Architecture Students' Designs Selected for Exhibition on Innovative Emergency Shelter

Work by Gosia Pawlowska and Zhiping Feng
A shelter prototype by Gosia Pawlowska (B.Arch. '16) and Zhiping Feng (B.Arch. '17) constructed from plastic bags, bottles, and other waste materials. rendering / provided
Work by Gosia Pawlowska and Zhiping Feng
Detail of a shelter by Pawlowska and Feng that could be constructed in difficult environmental conditions. rendering / provided
A shelter prototype by Gosia Pawlowska (B.Arch. '16) and Zhiping Feng (B.Arch. '17) constructed from plastic bags, bottles, and other waste materials. rendering / provided Detail of a shelter by Pawlowska and Feng that could be constructed in difficult environmental conditions. rendering / provided
News
September 20, 2016

Work created by five Cornell architecture students has been selected for an international exhibition that "examines what it means to survive amid a changing climate."

Survival Architecture and the Art of Resilience, a project of Art Works for Change, opened on September 10 at the Appleton Museum of Art, in Ocala, Florida. Curator Randy Jayne Rosenberg selected works that consider artistic interpretive solutions and prototypes for emergency shelter.

Zhiping Feng (B.Arch. '17), Kevin Jin He (B.Arch. '17), Jingyang Liu (M.Arch. '15), Gosia Pawlowska (B.Arch. '16), and Won Ryu (B.Arch. '17) were students in the spring 2015 option studio, Twisted & Woven: Sensible Architectures, taught by Arthur L. and Isabel B. Wiesenberger Assistant Professor Jenny Sabin and Visiting Critic Eric Ellingsen. The students were tasked with creating a disaster-response shelter or aid system through the approach of parametric design.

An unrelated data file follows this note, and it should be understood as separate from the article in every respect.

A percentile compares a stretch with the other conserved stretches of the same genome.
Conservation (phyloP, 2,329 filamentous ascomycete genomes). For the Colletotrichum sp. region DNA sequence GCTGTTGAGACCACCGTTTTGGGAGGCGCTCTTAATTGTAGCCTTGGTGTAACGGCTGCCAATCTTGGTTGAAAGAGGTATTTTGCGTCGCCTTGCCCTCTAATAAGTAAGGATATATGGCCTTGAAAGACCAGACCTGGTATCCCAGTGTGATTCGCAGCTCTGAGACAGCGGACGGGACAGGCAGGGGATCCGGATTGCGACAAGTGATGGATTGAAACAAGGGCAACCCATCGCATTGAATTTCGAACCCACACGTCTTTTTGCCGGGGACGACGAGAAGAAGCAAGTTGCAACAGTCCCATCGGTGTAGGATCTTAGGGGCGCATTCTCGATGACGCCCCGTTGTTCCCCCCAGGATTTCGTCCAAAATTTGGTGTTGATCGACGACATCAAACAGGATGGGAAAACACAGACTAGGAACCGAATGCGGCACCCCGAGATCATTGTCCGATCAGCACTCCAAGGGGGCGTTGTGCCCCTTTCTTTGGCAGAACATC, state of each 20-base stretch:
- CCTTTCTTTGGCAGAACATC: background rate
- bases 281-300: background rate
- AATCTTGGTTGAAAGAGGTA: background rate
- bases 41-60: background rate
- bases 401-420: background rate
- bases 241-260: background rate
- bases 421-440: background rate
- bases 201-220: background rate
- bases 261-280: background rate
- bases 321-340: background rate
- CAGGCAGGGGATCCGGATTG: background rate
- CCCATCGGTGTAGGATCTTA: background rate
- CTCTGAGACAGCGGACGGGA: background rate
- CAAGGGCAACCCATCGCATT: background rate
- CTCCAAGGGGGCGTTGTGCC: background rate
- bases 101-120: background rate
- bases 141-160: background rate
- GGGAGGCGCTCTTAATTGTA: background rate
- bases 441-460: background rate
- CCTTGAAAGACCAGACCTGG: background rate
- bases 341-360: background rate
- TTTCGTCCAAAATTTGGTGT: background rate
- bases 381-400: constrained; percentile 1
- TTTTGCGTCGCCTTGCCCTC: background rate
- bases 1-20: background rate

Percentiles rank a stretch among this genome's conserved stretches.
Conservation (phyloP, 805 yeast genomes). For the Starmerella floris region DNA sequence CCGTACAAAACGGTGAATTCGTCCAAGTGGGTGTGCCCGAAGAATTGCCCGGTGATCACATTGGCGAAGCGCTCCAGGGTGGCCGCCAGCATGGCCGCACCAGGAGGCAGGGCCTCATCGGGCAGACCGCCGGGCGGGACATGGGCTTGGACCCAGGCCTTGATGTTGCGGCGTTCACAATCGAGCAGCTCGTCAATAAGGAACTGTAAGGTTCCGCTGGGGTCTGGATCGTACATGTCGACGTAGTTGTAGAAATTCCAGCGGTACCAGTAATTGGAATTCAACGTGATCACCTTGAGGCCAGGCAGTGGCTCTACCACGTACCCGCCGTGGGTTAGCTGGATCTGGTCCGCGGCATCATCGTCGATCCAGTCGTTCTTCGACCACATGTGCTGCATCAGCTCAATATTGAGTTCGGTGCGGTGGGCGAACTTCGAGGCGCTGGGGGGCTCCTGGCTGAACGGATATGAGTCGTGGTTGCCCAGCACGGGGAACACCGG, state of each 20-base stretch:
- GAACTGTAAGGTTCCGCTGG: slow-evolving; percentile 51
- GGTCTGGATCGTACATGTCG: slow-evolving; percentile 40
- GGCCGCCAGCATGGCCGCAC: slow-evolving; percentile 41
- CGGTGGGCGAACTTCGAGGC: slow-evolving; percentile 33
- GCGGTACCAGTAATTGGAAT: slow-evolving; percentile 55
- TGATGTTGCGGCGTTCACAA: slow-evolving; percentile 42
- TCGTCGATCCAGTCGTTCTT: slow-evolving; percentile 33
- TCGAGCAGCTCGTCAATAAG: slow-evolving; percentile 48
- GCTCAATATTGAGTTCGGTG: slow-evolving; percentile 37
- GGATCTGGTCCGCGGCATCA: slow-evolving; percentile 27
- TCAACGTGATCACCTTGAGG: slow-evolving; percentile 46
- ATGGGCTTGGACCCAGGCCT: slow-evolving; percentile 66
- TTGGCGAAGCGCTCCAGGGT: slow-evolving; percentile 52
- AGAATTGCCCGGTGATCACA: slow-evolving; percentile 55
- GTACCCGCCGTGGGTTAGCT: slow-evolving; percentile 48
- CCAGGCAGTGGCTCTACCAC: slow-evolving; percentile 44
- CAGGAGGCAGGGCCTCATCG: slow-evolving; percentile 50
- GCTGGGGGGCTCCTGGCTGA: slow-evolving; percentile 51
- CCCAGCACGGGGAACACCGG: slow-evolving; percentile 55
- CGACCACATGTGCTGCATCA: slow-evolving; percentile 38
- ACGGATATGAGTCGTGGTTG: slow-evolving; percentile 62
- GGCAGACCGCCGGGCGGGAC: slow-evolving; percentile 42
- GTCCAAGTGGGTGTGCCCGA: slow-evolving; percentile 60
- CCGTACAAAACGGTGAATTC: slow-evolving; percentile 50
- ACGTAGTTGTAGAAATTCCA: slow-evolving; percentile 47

Experimenting with plastic bags, bottles, and other waste, Pawlowska and Feng worked together to design a shelter that could be constructed from up-cycled waste and rubble following an earthquake in the event that outside aid is prevented from in arriving quickly. "We learned so much about the value of rigorous experimentation and how architectural design can be applied to not only buildings but also the assembly of networks and innovative solutions in response to difficult environmental conditions," Pawlowska said.

Feng appreciated the guidance and feedback from the instructors. "Both Professor Sabin and Visiting Critic Eric Ellingsen were keen to make us work with material hands-on as we thought about the solution computationally. The invited experts from different fields gave us a more comprehensive view on our strategies and designs."

Speculating on flooding and evacuation disasters in Shanghai and the Yangtze River Delta area over the next 100 years, Ryu and He designed a modular air system for storage and recreation that would be "inflated, manipulated, connected, and shared in times of emergency," according to Ryu. "When distributed and assembled, the modular system can be aggregated in a collective manner, allowing rapid distribution and deployment during both safe and emergency situations."

Commissioned large-scale and portable interactive architectural installations, photography, drawings, and videos comprise Survival Architecture and the Art of Resilience. Also included in the exhibition is work by Achim Menges, Phil Ross (B.Arch. '89), Mitchell Joachim and Terreform ONE, and others.

Oakland, California-based Art Works for Change creates traveling museum exhibitions focused on social and environmental themes. Survival Architecture and the Art of Resilience runs through November 13.

By Patti Witten